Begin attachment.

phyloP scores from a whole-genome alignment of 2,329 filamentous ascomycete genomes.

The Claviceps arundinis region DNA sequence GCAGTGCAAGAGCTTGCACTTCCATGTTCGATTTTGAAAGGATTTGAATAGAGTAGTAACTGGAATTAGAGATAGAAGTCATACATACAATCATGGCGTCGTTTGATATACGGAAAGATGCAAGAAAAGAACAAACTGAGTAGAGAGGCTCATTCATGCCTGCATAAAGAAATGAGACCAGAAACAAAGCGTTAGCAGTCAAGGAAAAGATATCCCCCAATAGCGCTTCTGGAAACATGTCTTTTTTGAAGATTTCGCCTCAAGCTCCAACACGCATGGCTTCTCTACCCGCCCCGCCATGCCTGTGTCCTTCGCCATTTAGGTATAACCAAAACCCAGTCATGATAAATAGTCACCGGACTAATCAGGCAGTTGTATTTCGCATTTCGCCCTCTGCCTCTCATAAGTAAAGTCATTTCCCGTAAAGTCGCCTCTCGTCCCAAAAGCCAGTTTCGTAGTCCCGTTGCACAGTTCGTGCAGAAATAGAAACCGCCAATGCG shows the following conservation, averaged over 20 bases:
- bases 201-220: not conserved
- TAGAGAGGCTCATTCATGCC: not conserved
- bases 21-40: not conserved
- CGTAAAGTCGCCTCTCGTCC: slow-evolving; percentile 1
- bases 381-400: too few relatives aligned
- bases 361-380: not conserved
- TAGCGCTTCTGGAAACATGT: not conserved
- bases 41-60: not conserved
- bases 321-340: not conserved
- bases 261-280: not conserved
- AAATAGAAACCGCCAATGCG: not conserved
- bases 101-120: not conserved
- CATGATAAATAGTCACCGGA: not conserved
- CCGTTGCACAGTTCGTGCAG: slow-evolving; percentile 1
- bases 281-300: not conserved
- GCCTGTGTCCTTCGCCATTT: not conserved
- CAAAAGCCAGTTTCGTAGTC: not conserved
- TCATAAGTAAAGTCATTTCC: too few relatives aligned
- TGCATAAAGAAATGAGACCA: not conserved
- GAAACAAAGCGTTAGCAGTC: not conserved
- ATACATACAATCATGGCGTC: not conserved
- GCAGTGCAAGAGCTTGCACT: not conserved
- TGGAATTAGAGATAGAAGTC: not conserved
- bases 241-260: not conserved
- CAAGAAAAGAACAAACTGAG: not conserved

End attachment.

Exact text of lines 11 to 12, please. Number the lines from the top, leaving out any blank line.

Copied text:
- bases 321-340: not conserved
- bases 261-280: not conserved